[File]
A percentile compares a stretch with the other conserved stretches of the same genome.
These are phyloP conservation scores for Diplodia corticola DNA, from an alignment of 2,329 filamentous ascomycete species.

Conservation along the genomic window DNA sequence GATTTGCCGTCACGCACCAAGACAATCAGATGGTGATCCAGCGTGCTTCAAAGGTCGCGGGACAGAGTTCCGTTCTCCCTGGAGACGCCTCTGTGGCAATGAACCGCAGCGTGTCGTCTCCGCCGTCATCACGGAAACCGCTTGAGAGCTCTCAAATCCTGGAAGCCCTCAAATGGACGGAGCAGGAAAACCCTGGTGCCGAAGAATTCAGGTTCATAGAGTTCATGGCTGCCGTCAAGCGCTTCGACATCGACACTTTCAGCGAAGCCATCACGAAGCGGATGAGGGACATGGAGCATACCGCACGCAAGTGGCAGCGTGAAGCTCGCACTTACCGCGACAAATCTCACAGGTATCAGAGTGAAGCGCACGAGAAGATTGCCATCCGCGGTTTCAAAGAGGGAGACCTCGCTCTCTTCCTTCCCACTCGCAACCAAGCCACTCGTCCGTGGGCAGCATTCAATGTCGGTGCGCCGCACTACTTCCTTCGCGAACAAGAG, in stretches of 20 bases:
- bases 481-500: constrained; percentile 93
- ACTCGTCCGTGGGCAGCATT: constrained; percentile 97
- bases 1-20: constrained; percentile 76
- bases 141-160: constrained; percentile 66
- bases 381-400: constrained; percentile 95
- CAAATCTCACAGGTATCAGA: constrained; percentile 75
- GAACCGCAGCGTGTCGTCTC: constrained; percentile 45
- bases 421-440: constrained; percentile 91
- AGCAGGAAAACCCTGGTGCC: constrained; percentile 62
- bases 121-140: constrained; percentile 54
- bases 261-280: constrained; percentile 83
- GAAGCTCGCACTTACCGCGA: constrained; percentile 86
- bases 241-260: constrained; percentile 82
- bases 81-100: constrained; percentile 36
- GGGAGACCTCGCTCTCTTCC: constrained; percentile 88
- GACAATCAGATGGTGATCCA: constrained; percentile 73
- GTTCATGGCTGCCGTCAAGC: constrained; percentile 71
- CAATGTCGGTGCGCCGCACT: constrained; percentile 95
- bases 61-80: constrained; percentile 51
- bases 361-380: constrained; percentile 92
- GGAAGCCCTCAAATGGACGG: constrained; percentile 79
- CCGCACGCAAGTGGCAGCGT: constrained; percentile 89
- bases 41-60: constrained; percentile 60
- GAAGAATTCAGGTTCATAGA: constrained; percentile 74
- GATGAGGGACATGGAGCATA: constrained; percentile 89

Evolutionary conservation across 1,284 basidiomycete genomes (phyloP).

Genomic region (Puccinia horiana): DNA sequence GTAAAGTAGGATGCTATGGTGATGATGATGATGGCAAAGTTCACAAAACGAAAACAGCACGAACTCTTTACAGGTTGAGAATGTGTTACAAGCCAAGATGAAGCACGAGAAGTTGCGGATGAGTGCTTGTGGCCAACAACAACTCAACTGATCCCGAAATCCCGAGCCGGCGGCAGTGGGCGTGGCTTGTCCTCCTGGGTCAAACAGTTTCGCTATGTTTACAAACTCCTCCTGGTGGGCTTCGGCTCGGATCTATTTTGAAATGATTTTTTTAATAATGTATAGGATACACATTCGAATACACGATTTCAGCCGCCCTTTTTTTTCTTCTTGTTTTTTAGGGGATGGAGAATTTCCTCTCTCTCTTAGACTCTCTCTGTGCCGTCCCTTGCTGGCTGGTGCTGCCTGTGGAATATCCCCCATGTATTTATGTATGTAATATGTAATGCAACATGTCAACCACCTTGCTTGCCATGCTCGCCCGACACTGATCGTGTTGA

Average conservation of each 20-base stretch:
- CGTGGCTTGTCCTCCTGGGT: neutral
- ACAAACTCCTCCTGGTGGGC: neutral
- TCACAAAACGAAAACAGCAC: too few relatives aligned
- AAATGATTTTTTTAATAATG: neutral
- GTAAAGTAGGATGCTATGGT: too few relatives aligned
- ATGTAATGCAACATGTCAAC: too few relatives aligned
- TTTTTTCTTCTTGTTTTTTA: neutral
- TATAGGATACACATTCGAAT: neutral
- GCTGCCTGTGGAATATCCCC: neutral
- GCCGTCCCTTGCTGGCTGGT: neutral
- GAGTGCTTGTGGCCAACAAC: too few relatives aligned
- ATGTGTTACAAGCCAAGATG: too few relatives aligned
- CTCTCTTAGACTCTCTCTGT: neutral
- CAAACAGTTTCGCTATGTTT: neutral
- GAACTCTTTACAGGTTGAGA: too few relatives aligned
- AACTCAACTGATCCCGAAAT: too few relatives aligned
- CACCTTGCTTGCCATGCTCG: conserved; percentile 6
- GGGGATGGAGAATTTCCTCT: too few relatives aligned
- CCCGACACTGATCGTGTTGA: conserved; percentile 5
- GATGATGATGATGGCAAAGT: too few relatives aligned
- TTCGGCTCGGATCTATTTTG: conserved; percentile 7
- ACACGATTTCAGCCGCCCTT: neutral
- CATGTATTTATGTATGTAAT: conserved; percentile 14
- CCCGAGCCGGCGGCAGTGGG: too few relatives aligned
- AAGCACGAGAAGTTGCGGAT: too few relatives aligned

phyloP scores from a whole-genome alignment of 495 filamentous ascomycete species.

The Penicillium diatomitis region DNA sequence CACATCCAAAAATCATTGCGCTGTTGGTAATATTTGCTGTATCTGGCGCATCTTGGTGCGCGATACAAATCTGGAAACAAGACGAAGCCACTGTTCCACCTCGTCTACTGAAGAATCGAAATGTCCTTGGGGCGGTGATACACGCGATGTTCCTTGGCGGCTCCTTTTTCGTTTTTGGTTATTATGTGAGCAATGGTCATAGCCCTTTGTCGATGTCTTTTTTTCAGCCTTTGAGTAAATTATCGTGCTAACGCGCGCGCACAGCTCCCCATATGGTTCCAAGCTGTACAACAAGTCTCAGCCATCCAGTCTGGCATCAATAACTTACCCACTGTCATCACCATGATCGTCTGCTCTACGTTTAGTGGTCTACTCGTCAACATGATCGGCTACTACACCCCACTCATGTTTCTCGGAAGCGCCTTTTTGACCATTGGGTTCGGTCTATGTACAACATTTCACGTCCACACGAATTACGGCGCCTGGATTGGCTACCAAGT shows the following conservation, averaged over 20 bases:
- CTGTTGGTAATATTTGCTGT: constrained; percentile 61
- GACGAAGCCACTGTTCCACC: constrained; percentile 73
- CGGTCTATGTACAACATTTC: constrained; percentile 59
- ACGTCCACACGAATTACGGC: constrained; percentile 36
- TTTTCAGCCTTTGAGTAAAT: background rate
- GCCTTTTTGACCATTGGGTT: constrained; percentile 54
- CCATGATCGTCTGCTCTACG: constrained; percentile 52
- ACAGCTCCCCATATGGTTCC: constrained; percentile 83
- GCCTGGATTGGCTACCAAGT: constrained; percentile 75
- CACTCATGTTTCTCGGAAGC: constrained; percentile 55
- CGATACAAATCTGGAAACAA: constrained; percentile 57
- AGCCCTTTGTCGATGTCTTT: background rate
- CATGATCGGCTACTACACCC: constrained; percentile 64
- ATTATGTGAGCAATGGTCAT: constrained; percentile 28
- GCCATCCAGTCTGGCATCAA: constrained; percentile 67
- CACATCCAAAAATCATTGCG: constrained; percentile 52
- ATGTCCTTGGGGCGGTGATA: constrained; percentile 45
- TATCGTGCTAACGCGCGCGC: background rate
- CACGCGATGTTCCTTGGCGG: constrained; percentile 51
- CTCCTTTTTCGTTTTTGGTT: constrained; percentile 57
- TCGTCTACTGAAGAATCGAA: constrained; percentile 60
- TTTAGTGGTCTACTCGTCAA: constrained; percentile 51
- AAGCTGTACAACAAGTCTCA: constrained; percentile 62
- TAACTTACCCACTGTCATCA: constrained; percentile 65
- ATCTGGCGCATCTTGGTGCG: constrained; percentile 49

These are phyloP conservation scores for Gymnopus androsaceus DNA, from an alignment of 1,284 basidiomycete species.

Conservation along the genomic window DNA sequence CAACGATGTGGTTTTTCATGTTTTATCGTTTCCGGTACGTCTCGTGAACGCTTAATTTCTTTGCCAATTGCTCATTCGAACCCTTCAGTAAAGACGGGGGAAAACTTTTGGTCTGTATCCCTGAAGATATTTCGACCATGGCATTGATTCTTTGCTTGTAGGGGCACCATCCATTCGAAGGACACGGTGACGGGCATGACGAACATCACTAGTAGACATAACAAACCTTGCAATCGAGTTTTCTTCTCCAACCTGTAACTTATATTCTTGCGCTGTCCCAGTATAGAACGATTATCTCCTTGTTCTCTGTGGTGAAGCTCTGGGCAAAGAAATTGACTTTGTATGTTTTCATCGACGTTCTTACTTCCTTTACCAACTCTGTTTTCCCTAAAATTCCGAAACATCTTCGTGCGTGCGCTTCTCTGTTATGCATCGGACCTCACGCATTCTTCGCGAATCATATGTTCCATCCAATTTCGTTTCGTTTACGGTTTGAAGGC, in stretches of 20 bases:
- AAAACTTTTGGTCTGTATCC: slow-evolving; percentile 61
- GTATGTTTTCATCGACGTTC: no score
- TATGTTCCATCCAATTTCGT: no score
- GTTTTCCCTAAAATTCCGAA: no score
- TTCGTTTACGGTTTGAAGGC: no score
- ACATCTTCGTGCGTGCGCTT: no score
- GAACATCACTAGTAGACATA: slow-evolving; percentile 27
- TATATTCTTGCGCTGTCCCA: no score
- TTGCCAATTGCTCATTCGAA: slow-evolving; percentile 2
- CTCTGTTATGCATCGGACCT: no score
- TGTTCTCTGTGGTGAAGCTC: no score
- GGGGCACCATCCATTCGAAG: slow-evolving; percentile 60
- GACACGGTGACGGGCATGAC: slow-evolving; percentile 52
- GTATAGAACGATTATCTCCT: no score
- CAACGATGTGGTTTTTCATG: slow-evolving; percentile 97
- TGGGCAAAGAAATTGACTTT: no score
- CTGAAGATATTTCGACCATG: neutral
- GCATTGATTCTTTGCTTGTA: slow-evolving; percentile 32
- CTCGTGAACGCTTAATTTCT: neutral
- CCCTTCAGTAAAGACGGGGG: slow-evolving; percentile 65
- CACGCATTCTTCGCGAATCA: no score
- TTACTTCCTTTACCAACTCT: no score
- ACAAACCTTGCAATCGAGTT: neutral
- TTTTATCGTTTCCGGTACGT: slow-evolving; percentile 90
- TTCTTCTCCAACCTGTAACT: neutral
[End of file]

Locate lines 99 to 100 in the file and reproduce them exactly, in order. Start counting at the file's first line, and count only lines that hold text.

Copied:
- GTATAGAACGATTATCTCCT: no score
- CAACGATGTGGTTTTTCATG: slow-evolving; percentile 97